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Australian Open is likely to start for the first time after January

The start date for the Australian Open won’t be known for another two weeks – as tennis officials and Dan Andrews are trying to compromise on quarantine for world stars in Melbourne.

  • The start date for the Australian Open 2020 should be known within two weeks
  • The Victorian government is reportedly planning to shut down all players until January 1
  • Now that two weeks are required for quarantine, the tournament can be moved to March
  • Victorian Prime Minister Daniel Andrews said he did not know when the tournament will be

Next year’s Australian Open start date should be revealed in the next two weeks, with increasing speculation that the Grand Slam will be pushed back from January.

Victorian Prime Minister Daniel Andrews said on Sunday that he was unsure whether the Open – which would begin January 18 – would start on time, as the government works on the delicate quarantine process for the players and their entourages, an estimated 2,500 people.

Tennis Australia boss Craig Tiley released a statement on Sunday saying they were “doing everything they can to finish tennis summer as soon as possible.”

“Our intention is to deliver a summer under conditions where the players can prepare and perform at their best and the fans enjoy their efforts – all in an environment that is safe for all involved,” he said.

The 2021 Australian Open start date should be set in the next two weeks, with increasing speculation that the Grand Slam will be delayed from January (pictured is Roger Federer at the 2020 event)

The 2021 Australian Open start date should be set in the next two weeks, with increasing speculation that the Grand Slam will be delayed from January (pictured is Roger Federer at the 2020 event)

The tournament is expected to be rescheduled from January, which is in the middle of the Victorian summer school holiday period (pictured are the crowds at the 2019 event)

The tournament is expected to be rescheduled from January, which is in the middle of the Victorian summer school holiday period (pictured are the crowds at the 2019 event)

The tournament is expected to be rescheduled from January, which is in the middle of the Victorian summer school holiday period (pictured are the crowds at the 2019 event)

“We are working closely with the Victorian Government on a plan that takes into account the needs of the players, fans, our partners and staff, and is of great importance to the Victorian and Australian economies.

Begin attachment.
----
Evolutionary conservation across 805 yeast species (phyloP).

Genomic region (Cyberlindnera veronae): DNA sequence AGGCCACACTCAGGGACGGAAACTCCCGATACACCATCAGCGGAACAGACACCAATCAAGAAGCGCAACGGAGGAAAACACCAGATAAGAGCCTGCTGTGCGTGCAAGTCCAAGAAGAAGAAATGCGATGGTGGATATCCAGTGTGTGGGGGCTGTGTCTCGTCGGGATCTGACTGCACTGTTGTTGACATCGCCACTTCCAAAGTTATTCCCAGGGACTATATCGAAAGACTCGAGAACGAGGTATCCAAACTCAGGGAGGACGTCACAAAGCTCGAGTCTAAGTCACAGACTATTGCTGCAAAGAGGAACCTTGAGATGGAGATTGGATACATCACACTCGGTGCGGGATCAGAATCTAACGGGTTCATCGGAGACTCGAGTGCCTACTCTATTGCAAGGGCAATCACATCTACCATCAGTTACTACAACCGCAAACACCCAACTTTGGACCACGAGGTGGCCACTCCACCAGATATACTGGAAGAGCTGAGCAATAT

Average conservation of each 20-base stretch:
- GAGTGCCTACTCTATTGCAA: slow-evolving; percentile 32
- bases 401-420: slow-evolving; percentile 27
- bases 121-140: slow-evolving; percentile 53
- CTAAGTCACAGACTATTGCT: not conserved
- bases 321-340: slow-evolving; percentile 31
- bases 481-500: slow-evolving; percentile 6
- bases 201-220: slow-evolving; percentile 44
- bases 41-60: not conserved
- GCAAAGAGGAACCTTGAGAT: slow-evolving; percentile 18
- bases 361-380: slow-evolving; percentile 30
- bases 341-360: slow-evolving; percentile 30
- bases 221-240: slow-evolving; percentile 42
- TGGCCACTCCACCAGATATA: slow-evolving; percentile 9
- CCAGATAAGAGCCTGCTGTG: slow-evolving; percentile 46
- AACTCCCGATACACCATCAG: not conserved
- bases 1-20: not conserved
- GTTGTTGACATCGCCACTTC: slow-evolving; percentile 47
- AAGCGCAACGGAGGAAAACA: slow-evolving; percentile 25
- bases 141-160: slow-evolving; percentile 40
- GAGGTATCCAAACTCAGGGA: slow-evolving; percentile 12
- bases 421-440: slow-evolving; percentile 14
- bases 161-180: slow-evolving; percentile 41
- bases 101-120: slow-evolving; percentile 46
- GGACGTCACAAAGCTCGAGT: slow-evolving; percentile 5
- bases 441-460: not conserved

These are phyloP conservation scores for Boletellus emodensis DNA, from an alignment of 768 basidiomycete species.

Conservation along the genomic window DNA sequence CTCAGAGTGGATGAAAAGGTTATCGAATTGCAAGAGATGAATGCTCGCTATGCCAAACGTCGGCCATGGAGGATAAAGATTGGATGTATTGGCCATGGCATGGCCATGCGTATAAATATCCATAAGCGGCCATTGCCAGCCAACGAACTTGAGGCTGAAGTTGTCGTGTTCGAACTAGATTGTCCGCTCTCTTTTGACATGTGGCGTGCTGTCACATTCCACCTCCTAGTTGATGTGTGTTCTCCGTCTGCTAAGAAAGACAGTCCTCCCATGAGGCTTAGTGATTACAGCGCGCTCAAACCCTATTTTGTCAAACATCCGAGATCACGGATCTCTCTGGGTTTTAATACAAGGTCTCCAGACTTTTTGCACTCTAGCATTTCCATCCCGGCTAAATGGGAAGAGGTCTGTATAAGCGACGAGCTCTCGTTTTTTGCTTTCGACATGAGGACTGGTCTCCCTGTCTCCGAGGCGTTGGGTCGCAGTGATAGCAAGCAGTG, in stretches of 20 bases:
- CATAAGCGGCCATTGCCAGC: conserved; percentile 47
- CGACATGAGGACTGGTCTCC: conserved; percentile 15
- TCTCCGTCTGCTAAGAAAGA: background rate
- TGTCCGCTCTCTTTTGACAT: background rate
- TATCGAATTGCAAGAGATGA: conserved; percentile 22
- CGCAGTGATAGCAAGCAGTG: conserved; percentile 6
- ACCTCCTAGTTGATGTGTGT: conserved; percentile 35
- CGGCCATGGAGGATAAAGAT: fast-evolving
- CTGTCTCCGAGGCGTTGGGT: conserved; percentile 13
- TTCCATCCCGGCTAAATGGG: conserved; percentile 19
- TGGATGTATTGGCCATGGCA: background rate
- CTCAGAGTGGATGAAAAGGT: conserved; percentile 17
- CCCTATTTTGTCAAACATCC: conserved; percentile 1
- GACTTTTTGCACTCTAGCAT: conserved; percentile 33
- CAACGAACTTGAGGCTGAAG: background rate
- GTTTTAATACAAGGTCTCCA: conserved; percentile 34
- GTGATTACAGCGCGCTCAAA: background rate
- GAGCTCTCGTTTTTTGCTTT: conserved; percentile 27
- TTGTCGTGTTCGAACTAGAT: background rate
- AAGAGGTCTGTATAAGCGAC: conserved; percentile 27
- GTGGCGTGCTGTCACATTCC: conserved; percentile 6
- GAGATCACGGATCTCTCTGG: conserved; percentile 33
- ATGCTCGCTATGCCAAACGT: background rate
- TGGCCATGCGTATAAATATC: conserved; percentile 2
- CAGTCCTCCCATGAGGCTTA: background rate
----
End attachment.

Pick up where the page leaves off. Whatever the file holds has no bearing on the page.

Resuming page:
“We continue our urgent discussions with local health authorities about quarantine and biosecurity requirements and are confident that we will make decisions soon.”

Tiley said Tennis Australia was “aware” of the need for security, but is also aware of reaching a solution with the state government that ensures the safety of the entire community.

“We look forward to announcing our ticket sale date once all arrangements with the relevant authorities have been finalized and we have more information on the size of the audience,” he said.

We expect this sale date to be within two weeks.

“We can’t wait for summer and look forward to giving you more details as soon as possible.”

World No. 1 Novak Djokovic this week pleaded with the government to let players in early so they can participate in warm-up events.

Planning for the Open has been thrown into chaos by the COVID-19 pandemic.

Victorian Prime Minister Daniel Andrews said on Sunday that he was unsure whether the Open - which would begin January 18 - would start on time as the government is working on a quarantine plan for players and their entourages, an estimated 2,500 people.

Victorian Prime Minister Daniel Andrews said on Sunday that he was unsure whether the Open - which would begin January 18 - would start on time, as the government is working on a quarantine plan for players and their entourages, an estimated 2,500 people.

Victorian Prime Minister Daniel Andrews said on Sunday that he was unsure whether the Open – which would begin January 18 – would start on time as the government is working on a quarantine plan for players and their entourages, an estimated 2,500 people.

The biggest stumbling block is the Victorian government’s reported stance to deny incoming players until January 1.

That would give them just a handful of days to prepare for the tournament after serving their mandatory two-week quarantine period.

There are reports that the Australian Open cannot be postponed until March or even April.

But Tennis Australia said those reports were merely ‘speculation’.

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